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12 Comments

  1. How can the engines be failing already since they just started selling the Tundra a little while ago? The engines can’t have too many miles on them at this point. It’s hard to believe that Toyota would make an engine that would fail so quickly. I don’t think the problem is that Toyota tried to out-muscle the American trucks, I think the problem is the engine failures.

  2. Hey, don’t be hatin’ on Toyota. One mistake, big deal. They still have the strongest product line of any car company in the world.

  3. One mistake, then two, then three, where does it end? Can anyone at Toyota honestly say that there aren’t some more problems lurking in other models? Toyota’s quality has really gone down lately, so where is the end to the quality issues?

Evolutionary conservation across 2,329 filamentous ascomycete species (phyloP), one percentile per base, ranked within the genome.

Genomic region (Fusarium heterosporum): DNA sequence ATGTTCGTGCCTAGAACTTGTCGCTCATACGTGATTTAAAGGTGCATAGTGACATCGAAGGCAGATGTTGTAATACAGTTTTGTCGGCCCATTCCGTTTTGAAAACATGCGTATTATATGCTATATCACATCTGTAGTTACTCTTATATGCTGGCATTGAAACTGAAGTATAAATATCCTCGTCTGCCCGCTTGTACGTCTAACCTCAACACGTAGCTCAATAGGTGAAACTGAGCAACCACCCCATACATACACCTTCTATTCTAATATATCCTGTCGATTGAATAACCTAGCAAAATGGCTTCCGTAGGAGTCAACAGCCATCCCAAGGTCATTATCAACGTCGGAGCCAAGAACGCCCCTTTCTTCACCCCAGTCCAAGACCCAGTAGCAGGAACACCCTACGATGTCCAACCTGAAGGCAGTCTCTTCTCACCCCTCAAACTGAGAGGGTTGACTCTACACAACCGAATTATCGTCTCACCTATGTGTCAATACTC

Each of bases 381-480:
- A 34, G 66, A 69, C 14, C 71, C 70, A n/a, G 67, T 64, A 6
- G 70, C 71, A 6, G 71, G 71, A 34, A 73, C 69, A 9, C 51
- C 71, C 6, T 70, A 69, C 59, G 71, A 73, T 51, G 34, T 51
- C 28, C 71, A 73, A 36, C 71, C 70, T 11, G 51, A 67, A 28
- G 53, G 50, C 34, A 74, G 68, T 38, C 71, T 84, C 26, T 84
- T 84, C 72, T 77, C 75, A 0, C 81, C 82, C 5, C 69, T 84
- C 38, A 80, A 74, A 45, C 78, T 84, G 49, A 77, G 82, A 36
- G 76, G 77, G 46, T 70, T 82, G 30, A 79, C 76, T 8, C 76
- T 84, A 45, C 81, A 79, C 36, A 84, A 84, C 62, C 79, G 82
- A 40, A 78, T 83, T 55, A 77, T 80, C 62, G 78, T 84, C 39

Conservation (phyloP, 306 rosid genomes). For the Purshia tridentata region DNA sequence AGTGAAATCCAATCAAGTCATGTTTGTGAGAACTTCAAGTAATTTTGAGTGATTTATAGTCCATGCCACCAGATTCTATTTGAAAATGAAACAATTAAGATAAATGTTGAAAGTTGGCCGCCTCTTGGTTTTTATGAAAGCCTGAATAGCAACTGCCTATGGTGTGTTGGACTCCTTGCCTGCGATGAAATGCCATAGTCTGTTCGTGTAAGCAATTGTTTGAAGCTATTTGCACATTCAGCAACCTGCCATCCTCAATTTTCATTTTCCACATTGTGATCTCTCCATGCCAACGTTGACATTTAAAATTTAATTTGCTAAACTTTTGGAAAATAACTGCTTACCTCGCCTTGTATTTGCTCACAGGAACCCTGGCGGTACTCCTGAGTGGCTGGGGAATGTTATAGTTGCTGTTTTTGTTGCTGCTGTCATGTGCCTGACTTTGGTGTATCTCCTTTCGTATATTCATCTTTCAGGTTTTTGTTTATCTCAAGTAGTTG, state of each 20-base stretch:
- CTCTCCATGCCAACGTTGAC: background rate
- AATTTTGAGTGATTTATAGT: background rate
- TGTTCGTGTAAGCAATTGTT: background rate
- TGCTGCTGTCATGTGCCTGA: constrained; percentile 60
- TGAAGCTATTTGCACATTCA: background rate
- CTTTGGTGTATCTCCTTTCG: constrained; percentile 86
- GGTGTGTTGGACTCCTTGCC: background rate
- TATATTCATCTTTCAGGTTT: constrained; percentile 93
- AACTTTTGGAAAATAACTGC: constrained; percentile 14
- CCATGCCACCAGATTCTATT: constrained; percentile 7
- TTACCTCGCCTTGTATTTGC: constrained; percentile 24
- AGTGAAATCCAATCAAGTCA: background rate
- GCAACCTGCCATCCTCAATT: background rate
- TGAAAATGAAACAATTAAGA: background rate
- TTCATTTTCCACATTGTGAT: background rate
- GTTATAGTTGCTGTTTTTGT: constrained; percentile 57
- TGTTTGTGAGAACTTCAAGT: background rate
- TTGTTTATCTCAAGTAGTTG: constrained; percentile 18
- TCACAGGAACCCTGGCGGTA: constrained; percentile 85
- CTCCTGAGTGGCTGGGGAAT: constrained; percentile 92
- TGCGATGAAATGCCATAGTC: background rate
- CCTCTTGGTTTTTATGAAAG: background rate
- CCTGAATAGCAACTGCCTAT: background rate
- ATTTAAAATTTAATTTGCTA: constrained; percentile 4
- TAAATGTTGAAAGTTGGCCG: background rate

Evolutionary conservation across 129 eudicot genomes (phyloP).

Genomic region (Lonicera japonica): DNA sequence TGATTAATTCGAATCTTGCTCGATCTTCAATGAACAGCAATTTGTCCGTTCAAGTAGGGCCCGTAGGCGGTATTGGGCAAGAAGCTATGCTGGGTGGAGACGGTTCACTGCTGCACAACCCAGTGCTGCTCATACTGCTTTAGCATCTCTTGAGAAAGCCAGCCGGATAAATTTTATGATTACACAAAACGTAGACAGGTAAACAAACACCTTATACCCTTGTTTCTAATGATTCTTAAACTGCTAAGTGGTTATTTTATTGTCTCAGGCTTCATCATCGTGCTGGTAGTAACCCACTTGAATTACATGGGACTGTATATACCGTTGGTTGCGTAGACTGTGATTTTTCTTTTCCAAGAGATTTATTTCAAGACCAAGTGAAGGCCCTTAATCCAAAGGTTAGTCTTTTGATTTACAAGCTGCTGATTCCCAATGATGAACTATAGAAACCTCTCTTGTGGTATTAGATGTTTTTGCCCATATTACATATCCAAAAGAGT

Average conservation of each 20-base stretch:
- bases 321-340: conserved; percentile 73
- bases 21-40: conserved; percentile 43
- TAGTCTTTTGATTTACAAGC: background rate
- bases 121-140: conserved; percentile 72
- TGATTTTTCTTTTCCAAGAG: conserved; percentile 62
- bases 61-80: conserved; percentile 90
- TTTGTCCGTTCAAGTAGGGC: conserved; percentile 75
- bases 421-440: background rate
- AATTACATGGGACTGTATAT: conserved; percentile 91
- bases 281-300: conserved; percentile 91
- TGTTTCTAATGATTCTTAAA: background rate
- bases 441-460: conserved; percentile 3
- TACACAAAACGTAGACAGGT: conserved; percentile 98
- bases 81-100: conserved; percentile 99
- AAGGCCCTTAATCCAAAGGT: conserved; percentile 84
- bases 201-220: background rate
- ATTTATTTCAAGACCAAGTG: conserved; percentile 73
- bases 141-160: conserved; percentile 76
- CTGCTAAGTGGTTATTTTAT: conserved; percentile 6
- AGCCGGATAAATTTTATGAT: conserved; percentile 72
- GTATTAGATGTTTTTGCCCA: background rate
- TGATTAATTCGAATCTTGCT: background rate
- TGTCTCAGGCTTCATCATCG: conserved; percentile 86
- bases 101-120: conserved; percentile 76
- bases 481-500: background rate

4. I could compare a bit the launching of the Tundra with Chrysler’s 2nd-gen of the “Forward look” models for Plymouth, Dodge, DeSoto, Imperial, Chrysler.

    I read an article on the magazine Collectible Automobile writed by auto historian Jeffrey Godshall in the June 2007 about the 2nd-gen of Chrysler “Forward Look” styled by Virgil Exner for the 1957 models. Sure it taked the competition with a big surprise, forcing GM to be back for the drawing board for the 1959 models (who was originally simple reharsh of the 1958 models) but as the article mentionned, some of these cars turned into pumkins to some customers. It mentionned then these ’57 was originally planned for 1958 and Chrysler tried too fast too soon.

    And the little parallel with the Tundra, maybe the original plans for Toyota was as a 2008 model year for the Fall but not to be outdone by the competition, they rushed it for a January intro to steal the show from the Chevy Silverado but it rushed it a bit too fast.